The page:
You play a game with a fortune teller. There are two cards with the face down on the table; he wins if you raises the card's suit he foresees, you win if his prediction turns out to be wrong. Suppose he's a true clairvoyant and he knows which card you're going to pick. You know that the magician can't lie, and he says: «You're going to lift this one». Whichever card the clairvoyant will say that you'll pick, you'll pick the other one; therefore, the clairvoyant cannot correctly say to you which card you will pick – even if he wants to (or you are compelled to lose against your reason).

Edit: I found interesting similarities with the Newcomb Paradox

• This isn't spelled out correctly. First you say "he wins if he raises the card he foresees" then you say "he knows which card you're going to lift." So, who is lifting the cards? Also, it isn't clear what you mean by choosing a card, do you mean he predicts which card, on the left or on the right, will be chosen? Or he predicts what will be on the face of the card that is chosen? Commented Sep 12, 2018 at 17:19
• But, assuming a non problematic interpretation of your thought experiment, basically what you're asking is "if you know the future, you can do something to change the outcome, and then the future won't be what was predicted", correct? This is one of the oldest puzzles about time travel and fatalism and determinism. Commented Sep 12, 2018 at 17:21
• A true clairvoyant will know not only what card you will pick but also how what they say will affect your action. So if they know saying "card A" will cause you to pick B, they wouldn't say it. Instead they should say "B", while knowing it will make you pick A. So maybe your argument shows that they can't say what you'll pick, but not that they can't know it.
– E...
Commented Sep 12, 2018 at 19:02
• If the clairvoyant is required to tell you which card you're going to pick prior to picking it, and can't lie about it -- why then would he also be required to write it down on a hidden sheet of paper? Commented Sep 12, 2018 at 21:49
• @Bread You're right, thank you, it's an useless detail, I edited the question. Commented Sep 12, 2018 at 22:02

Your argument rests on an ambiguity in the word tell: an ambiguity between saying (as in telling a story) and knowing (as in telling the future).

So a valid version of your argument is:

Whichever card the clairvoyant will say that you'll pick, you'll pick the other one; therefore, the clairvoyant cannot correctly say to you which card you will pick.

But there is no paradox here, at least not in the sense that the clairvoyant cannot know what the future is (and thus not be a clairvoyant). All that has been shown is that they cannot truthfully say it to you. Saying is not a requirement for knowing. Perhaps it is a requirement for this type of game, in which case you've shown that it's an impossible one.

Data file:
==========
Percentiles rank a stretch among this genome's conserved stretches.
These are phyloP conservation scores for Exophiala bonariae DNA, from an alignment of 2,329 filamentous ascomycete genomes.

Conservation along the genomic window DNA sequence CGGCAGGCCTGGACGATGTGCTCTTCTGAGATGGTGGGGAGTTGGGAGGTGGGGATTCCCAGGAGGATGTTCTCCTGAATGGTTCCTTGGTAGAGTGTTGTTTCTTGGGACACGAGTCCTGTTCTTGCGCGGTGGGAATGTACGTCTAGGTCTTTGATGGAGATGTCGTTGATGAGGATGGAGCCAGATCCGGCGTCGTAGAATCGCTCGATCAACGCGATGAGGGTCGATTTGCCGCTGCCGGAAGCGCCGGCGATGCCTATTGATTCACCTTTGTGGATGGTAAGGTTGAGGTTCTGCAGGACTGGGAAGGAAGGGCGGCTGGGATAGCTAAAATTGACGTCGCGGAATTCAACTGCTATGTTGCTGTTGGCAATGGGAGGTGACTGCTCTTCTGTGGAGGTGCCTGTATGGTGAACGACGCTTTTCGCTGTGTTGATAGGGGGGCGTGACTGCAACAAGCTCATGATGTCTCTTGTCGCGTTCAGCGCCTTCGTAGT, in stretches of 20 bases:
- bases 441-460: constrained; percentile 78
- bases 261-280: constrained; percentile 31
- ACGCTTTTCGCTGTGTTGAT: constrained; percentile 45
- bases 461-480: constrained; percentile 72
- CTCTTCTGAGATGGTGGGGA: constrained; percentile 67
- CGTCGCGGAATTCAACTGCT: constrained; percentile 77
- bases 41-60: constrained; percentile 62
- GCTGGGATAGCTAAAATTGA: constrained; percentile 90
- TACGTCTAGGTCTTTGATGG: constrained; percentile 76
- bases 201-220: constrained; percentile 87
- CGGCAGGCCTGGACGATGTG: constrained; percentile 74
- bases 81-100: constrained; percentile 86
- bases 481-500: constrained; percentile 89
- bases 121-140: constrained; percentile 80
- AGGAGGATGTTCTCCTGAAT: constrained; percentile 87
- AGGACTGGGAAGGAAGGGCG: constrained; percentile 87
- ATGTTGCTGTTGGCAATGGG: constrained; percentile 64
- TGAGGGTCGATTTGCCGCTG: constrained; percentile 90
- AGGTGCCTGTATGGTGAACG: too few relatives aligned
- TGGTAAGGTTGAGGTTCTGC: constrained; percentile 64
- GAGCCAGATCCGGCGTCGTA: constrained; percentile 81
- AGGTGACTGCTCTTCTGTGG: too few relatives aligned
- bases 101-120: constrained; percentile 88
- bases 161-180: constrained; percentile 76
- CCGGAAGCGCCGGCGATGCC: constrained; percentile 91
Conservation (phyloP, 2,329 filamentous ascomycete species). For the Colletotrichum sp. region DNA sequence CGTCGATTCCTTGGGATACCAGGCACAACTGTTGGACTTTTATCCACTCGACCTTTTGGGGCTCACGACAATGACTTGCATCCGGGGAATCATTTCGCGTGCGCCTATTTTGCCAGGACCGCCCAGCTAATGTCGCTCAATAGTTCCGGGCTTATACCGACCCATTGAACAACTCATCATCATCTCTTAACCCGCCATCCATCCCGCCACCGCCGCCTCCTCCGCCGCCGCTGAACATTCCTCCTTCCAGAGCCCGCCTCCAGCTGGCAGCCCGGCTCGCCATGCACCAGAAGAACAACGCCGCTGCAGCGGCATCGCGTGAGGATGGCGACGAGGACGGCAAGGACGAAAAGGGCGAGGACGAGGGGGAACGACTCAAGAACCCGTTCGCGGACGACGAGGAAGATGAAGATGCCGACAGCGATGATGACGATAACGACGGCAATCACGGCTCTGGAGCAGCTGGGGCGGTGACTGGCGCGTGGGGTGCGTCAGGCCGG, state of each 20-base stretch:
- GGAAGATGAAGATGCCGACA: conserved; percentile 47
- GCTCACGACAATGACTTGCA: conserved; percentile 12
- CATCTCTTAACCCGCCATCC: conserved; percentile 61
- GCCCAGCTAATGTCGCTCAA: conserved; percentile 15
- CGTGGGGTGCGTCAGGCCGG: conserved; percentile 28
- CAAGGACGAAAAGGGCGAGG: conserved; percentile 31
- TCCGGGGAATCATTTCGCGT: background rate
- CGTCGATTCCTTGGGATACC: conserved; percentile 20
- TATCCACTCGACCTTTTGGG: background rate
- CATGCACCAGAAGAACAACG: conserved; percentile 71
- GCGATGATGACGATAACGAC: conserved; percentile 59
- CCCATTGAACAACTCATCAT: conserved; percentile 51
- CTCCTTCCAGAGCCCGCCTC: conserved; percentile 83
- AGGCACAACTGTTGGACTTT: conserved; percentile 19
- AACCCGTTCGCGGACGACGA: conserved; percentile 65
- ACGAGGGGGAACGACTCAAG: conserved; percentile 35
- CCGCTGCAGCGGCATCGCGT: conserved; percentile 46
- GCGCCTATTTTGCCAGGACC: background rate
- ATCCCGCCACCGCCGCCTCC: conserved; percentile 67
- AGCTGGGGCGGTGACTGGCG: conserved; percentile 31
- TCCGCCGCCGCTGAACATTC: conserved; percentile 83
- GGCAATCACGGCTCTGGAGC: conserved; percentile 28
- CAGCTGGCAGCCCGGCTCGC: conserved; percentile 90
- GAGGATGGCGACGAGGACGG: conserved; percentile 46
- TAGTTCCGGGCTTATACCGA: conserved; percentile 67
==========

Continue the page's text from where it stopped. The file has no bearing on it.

• Thank you, I corrected the word (I missed that nuance between say and tell). And you are right, there's no paradox, technically speaking: my astonishment was for that mysterious force that prevent the c. to tell the truth Commented Sep 12, 2018 at 19:42
• Moreover, if you know that he can't tell the truth, you should always pick the other card. But this would made it true Commented Sep 12, 2018 at 19:53

Nearly all of life's questions, and most of the suggested answers, can be found in science fiction movies.

Oracle: "I'd ask you to sit down, but, you're not going to anyway. And don't worry about the vase."

Neo: "What vase?" [Neo knocks over a vase of flowers, which shatters on the floor.]

Oracle: "That vase."

Neo: "I'm sorry..."

Oracle: "I said don't worry about it. I'll get one of my kids to fix it."

Neo: "How did you know?"

Oracle: "Ohh, what's really going to bake your noodle later on is, would you still have broken it if I hadn't said anything?"

There is no contradiction in predicting the future in certain circumstances. Certain things are deterministic. If you have adequate information you can predict certain things with great accuracy. This includes brain structure and activity within limits. The brain is a material structure that obeys physical laws.

Ordinarily it is difficult to get adequate information to make the sort of prediction your question implies. Even to get an edge where you could predict accurately enough to make some money would probably require some kind of brain scanning headgear, and a lot of practice and tuning of a very sophisticated model.

But to get it once is not a problem. Mentalist acts have many variations on this.

"LOOK! What's that over there!" (Switches cards.)

"What? What's over there?"

"I'll tell you later. But first, choose your card."

• yep, I forgot that one from Matrix, it fits well :) In the case of the vase by the way, it is fair to assume that Neo would have broken it anyway (or that the lady hated the vase). In the case of the game, the mentalist CAN'T say the truth even if he wants to. If he does, you'll change the card. A force prevent him to tell the truth? Commented Sep 12, 2018 at 19:38
• @FrancescoD'Isa Whether or not he would have broken it anyways is a very interesting line of questioning. There was an obvious cause-and-effect between her saying "don't worry about the vase," and him looking around for a vase, which cased him to tip it over. Whether there was another world-line which lead him to knocking it over on his own is a fascinating question actually explored by real physicists in dealing with the Novikov Consistency Principle Commented Sep 13, 2018 at 15:38